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 Post subject: cards ok
PostPosted: Sat Mar 11, 2006 8:42 am 
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Are cards ok to do restaurant because once I pull of a deck of cards the spectator says "O I know a card a trick, let me try"


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PostPosted: Sat Mar 11, 2006 8:43 am 
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born to perform.

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I think you just answered your question...
-Tyler


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 Post subject:
PostPosted: Sat Mar 11, 2006 9:05 am 
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Of course cards are suitable for restaurants. Your restaurant routines should contain different props. Performing only with cards or only with coins is not your best bet for a restaurant magician; there should be a mixture. You can add some card magic, coin magic, and sponge ball magic in your routines for example.

As far as the type of spectator that will go, 'Hey, I know a card trick!' I pretty much doubt that will happen in a restaurant, especially if you give the customers the impression that you are a professional magician. But first buy a source that will give you information about restaurant welkaround magic, and also go see a restaurant magician in action. You will learn a lot. Then you can think of being a restaurant magician yourself.


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 Post subject:
PostPosted: Sat Mar 11, 2006 9:24 am 
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you are paid to entertain.

If they want to show you a trick....enjoy yourself by getting paid and they are doing the work.

Plus what sort of entertaiment is it if you dont let them do anything they want.


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 Post subject:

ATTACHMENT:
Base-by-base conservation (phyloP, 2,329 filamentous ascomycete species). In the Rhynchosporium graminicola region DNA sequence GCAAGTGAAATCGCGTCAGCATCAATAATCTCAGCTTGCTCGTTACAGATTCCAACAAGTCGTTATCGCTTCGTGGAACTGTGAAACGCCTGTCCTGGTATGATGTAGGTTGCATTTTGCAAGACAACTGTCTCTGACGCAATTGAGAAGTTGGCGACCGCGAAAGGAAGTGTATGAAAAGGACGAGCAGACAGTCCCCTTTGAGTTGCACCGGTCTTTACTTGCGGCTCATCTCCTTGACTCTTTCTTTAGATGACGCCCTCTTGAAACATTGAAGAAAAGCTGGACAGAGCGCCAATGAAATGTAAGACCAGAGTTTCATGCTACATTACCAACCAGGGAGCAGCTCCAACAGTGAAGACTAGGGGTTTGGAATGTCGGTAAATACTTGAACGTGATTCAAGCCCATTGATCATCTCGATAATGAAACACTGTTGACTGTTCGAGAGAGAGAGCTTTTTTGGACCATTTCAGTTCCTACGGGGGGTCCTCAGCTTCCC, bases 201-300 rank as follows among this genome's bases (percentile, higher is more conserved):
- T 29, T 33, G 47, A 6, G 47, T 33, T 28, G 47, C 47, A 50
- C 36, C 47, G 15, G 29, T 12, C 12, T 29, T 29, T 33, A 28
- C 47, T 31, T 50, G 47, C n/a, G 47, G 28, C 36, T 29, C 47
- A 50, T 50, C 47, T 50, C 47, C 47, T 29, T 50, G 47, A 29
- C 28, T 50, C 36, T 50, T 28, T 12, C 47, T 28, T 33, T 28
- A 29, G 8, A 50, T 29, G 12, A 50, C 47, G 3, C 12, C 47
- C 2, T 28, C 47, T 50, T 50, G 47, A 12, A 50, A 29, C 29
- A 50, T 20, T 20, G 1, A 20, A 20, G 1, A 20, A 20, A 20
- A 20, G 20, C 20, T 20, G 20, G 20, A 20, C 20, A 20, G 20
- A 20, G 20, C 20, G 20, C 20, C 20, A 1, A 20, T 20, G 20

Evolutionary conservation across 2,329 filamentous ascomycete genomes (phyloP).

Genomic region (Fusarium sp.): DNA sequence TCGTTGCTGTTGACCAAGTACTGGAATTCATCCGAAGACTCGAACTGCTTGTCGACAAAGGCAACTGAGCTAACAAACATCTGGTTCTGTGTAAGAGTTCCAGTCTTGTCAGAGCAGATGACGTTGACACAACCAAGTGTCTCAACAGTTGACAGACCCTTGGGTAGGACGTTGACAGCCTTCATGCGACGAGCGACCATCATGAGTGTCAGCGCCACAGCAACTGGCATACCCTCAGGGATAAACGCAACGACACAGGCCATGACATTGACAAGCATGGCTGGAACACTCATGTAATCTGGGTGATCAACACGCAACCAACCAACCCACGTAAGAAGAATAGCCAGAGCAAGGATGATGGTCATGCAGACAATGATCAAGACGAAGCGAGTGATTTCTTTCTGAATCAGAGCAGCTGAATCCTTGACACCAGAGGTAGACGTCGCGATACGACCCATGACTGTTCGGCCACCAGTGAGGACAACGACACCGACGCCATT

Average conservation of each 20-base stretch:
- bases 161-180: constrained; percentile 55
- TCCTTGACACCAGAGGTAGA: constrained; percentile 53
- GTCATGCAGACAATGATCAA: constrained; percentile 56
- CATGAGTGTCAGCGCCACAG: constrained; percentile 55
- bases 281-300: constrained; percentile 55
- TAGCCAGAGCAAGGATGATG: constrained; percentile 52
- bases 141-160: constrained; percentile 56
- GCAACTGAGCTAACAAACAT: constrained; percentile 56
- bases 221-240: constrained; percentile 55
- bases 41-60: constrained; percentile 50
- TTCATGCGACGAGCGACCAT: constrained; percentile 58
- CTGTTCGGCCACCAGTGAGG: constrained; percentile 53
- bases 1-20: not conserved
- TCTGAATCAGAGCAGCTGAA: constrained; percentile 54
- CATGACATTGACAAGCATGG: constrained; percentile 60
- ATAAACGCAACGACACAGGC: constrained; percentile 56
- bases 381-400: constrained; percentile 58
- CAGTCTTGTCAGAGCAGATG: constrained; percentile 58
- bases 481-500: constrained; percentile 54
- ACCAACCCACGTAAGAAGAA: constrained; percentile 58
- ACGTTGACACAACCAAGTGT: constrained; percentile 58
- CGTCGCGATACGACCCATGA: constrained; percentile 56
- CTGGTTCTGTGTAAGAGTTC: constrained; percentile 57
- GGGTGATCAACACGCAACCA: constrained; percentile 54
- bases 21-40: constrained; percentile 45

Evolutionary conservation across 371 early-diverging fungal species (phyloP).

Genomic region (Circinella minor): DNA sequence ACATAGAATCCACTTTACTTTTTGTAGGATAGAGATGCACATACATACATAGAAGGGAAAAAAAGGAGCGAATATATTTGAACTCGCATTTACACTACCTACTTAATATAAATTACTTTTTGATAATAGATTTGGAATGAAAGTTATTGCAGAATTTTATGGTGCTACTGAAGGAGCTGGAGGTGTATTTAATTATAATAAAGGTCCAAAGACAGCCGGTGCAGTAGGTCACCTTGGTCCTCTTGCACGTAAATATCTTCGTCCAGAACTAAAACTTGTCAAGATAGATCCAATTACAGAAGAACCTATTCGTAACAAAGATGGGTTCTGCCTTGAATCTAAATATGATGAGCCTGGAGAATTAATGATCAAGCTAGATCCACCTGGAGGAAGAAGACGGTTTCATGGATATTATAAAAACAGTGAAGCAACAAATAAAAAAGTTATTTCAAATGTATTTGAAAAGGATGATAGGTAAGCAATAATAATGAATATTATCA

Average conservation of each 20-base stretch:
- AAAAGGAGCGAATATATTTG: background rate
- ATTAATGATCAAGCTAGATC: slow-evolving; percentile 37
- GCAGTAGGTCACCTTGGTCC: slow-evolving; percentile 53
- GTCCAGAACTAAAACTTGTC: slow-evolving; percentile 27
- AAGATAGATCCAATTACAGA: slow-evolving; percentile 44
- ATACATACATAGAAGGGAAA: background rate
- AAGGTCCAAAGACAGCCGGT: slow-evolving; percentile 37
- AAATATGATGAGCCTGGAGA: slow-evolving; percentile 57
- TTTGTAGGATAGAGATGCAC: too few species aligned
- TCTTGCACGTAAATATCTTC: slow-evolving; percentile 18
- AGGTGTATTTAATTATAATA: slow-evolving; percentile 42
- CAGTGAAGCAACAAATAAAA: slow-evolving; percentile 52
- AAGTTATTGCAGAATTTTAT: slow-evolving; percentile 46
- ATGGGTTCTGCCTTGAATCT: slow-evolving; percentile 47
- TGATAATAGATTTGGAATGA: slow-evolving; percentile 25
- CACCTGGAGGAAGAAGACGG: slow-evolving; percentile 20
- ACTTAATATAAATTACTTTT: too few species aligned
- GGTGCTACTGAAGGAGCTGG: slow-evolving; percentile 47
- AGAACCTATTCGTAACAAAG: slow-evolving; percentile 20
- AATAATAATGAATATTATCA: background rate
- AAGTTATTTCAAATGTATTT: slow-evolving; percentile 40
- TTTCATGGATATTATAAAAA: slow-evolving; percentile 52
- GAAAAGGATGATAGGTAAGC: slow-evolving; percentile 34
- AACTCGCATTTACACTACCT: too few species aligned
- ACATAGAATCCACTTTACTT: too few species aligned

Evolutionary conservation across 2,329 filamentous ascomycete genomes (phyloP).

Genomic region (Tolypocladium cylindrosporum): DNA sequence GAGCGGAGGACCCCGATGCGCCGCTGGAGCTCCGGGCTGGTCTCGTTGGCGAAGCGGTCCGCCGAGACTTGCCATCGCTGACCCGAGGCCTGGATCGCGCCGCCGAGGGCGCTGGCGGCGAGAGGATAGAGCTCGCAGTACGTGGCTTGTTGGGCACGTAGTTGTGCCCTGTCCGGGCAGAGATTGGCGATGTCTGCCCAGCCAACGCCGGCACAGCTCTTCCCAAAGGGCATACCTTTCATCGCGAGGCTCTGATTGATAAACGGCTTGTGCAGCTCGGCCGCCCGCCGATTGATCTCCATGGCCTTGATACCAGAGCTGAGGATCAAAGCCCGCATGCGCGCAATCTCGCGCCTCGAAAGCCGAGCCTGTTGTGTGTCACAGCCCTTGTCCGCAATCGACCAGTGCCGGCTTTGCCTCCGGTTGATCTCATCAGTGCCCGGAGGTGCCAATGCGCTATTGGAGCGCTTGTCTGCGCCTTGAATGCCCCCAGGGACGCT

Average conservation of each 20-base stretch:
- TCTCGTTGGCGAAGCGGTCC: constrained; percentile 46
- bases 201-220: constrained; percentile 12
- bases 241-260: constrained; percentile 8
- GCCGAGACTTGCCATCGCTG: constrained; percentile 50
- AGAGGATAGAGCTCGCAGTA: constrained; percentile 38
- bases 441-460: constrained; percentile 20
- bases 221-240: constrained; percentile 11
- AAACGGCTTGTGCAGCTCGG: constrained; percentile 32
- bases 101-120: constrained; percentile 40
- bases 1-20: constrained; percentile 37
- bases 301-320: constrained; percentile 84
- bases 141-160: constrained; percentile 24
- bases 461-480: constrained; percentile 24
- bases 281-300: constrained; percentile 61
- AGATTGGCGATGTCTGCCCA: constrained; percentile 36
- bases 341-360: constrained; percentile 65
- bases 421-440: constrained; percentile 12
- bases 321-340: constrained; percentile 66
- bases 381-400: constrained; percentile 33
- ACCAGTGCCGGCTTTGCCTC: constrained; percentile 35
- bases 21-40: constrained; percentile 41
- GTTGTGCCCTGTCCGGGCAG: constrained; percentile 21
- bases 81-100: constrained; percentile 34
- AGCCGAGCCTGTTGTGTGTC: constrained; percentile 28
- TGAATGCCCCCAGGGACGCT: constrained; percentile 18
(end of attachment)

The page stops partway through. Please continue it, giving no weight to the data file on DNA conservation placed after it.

PostPosted: Sun Mar 12, 2006 4:50 pm 
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Don't start with a card trick. Prove yourself to be a professional first. Then pull out the cards. They won't consider their cheesy card trick to be any comparison to your magic, and therefore will not want to do it.


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 Post subject:
PostPosted: Mon Mar 13, 2006 12:10 am 
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creecy wrote:
Don't start with a card trick. Prove yourself to be a professional first. Then pull out the cards. They won't consider their cheesy card trick to be any comparison to your magic, and therefore will not want to do it.


I like this approach. I would start with something flashy to get their attention but sometimes going with cards first works too. You just need to do an effect first and then if they still want to try let them do it.


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 Post subject:
PostPosted: Mon Mar 13, 2006 9:46 am 
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tKd_ wrote:
I like this approach. I would start with something flashy to get their attention but sometimes going with cards first works too. You just need to do an effect first and then if they still want to try let them do it.


It's really just about being able to control your audience. I agree that you can prove yourself with a card trick. In the past I've entertained myself by allowing a cocky spectator show me a trick. It's really quite funny. After they show me a trick. They immediately want and try to tell me how they did it. I don't let them. I assure them that I already know how it's done (even if I don't). In most cases, I do know how it's done. But occassionally I don't know exactly. The truth is, I don't really care how it's done. I don't want to know the secret just to know the secret. What's the point of them telling me and everyone at the table how they did a trick. Anyway, back to the topic. Doing a card trick, first, can work with the right amount of audience control. And if they do happen to get your cards to show you a trick, I just tell them that it's pretty good...and then follow it up with a "Nockem Dead" card trick. I think it is important for there to be a fine line between spectators and magicians. And we know that a magician would never say to another magician, "Hey, let me show you a card trick" in front a bunch of other people.